“I want Clinton’s wife to win,” Álvarez said. “She looks at us (Hispanics) with more affection, and her husband was a good president. I like her.”
Álvarez said what she most dislikes about Trump are his proposals to revoke the citizenship of children born to immigrants who are in the country illegally.
She recalls facing discrimination at a restaurant where a waiter didn’t want to serve her when she first arrived in the United States more than 50 years ago.
“Back then it didn’t hurt so much, I said, ‘whatever, it’s their country,’ but lately, no, we’ve done so much for this country,” she said, citing her management of a Mexican restaurant and her seven U.S.-citizen children. Some of her children are teachers and social workers.
“I think we belong now," Álvarez said. "It’s not fair for others to perceive us another way.”
She considers herself an American. Now, she just intends to make it official — thanks to Trump.
Recruiting the youth to help
Álvarez is going to take the U.S. citizenship test in Spanish because she is over 50 years old and has been in the country for more than 20 years, which exempts her from the English-language requirement.
But some immigrants must take the test in English to demonstrate fluency, such as Eufrocina Frías de Martinez, a 66-year-old Escondido resident who immigrated 16 years ago from the Mexican state of San Luis Potosi.
She has been eligible for citizenship for more than a decade, but she never gave naturalizing much thought until Trump’s rise. She said she wants to vote against him if he becomes the Republican presidential candidate.
“That man, I don’t know, it’s like he discriminates against us Hispanic people,” she said.
The problem is Martinez doesn’t speak English. But Cultivando Liderazgo has improvised a solution to situations like hers: recruiting young immigrants to help their parents and other community members prepare for citizenship.
Nuñez-Álvarez of Cultivando Liderazgo said young immigrants are often bilingual, unlike their parents. So students who learn the material can share the knowledge. Moreover, family is central in Hispanic culture, and immigrants are more likely to naturalize when encouraged by a relative.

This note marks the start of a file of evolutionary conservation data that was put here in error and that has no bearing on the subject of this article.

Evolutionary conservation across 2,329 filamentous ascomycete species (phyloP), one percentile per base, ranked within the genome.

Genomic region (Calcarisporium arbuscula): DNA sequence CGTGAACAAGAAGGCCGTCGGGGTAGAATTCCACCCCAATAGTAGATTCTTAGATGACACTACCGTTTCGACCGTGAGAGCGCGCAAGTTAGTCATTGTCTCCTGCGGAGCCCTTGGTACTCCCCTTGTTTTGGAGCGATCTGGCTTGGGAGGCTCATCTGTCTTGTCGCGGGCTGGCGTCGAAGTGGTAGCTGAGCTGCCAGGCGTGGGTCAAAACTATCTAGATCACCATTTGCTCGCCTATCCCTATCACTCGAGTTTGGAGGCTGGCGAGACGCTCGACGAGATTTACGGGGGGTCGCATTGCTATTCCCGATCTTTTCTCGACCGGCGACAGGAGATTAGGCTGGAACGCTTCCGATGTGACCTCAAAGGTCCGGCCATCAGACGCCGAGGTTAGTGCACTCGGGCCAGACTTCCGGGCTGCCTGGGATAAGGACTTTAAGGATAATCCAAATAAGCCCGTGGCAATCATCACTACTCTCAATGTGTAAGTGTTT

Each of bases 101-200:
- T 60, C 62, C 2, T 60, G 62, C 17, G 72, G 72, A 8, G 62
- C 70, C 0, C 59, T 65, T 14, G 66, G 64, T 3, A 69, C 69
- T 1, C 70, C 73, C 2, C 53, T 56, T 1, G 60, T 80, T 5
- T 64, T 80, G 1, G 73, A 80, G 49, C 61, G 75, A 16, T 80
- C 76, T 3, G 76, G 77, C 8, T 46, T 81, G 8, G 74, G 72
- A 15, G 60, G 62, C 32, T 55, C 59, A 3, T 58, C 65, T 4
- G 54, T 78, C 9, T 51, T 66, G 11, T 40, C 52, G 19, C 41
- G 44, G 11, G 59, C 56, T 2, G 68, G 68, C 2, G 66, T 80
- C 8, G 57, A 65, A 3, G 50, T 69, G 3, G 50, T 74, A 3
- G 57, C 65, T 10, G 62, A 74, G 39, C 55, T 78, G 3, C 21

Martinez’s 26-year-old daughter, Lucero, is a student at Cal State University San Marcos and is attending Cultivando Liderazgo workshops, which take over her regular Spanish class once a week.
After one of the workshops, she returned home and sat on the living room couch with her mother, reading from a list of more than 100 questions. She read the questions in English and then in Spanish, asking her mother to repeat the answers in both languages.
“In what month do we vote for a new president?” Lucero asked her mother in Spanish.
“Noviembre,” they said together.
“Es, ‘November,’” Lucero said, translating.
“November,” Eufrocina tried in her accent. “Novemb-reh.”
Eufrocina is not sure who she’s going to vote for yet. She just doesn’t want Trump to win.
“She completely hates him,” Lucero said, laughing. “I think we all do, as Latinos, Hispanics. He says that we’re not working, that we’re basically the opposite of the actual.”
Lucero said she hopes to vote for Democrat Hillary Clinton. "We've never had a woman (president), and I'm interested in what her perspective could be," she said.